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This article has been peer reviewed. It is the authors' final version prior to publication in Resuscitation, Volume 96, November 2015, Pages 186-191.

The published version is available at Copyright © Elsevier


OBJECTIVE: Determination of clinical outcomes following resuscitation from cardiac arrest remains elusive in the immediate post-arrest period. Echocardiographic assessment shortly after resuscitation has largely focused on left ventricular (LV) function. We aimed to determine whether post-arrest right ventricular (RV) dysfunction predicts worse survival and poor neurologic outcome in cardiac arrest patients, independent of LV dysfunction.

METHODS: A single-center, retrospective cohort study at a tertiary care university hospital participating in the Penn Alliance for Therapeutic Hypothermia (PATH) Registry between 2000 and 2012.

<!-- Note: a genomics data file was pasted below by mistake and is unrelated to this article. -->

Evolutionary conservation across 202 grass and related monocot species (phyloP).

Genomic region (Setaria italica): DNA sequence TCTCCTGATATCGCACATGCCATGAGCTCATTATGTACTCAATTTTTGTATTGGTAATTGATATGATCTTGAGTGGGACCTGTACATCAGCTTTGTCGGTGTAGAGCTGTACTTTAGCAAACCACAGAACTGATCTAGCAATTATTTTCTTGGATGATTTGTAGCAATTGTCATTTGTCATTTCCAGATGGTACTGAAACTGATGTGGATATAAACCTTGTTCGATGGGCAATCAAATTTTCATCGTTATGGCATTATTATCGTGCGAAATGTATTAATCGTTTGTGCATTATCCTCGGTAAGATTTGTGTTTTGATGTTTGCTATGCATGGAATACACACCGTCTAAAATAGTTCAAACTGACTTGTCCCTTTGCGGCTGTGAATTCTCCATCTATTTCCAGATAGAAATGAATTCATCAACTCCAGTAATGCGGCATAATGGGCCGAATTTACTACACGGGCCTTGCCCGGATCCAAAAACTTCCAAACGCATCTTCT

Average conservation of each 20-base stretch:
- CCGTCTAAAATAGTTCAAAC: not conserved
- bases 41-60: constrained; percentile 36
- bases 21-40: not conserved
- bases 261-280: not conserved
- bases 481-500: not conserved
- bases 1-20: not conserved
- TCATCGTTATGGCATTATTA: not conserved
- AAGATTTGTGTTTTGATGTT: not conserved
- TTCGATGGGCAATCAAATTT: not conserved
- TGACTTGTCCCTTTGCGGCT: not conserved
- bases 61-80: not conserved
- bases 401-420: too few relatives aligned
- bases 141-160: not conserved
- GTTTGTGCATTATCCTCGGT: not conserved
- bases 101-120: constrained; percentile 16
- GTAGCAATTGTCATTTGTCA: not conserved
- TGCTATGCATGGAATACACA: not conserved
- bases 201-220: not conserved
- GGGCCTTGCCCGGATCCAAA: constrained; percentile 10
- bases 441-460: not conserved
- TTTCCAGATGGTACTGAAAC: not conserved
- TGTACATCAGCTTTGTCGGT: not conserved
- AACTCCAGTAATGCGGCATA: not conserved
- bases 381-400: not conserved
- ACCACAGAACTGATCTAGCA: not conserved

PATIENTS: 291 in- and out-of-hospital adult cardiac arrest patients at the University of Pennsylvania who had return of spontaneous circulation (ROSC) and post-arrest echocardiograms.

MEASUREMENTS AND MAIN RESULTS: Of the 291 patients, 57% were male, with a mean age of 59 ± 16 years. 179 (63%) patients had LV dysfunction, 173 (59%) had RV dysfunction, and 124 (44%) had biventricular dysfunction on the initial post-arrest echocardiogram. Independent of LV function, RV dysfunction was predictive of worse survival (mild or moderate: OR 0.51, CI 0.26-0.99, p

CONCLUSIONS: Echocardiographic findings of post-arrest RV dysfunction were equally prevalent as LV dysfunction. RV dysfunction was significantly predictive of worse outcomes in post-arrest patients after accounting for LV dysfunction. Post-arrest RV dysfunction may be useful for risk stratification and management in this high-mortality population.

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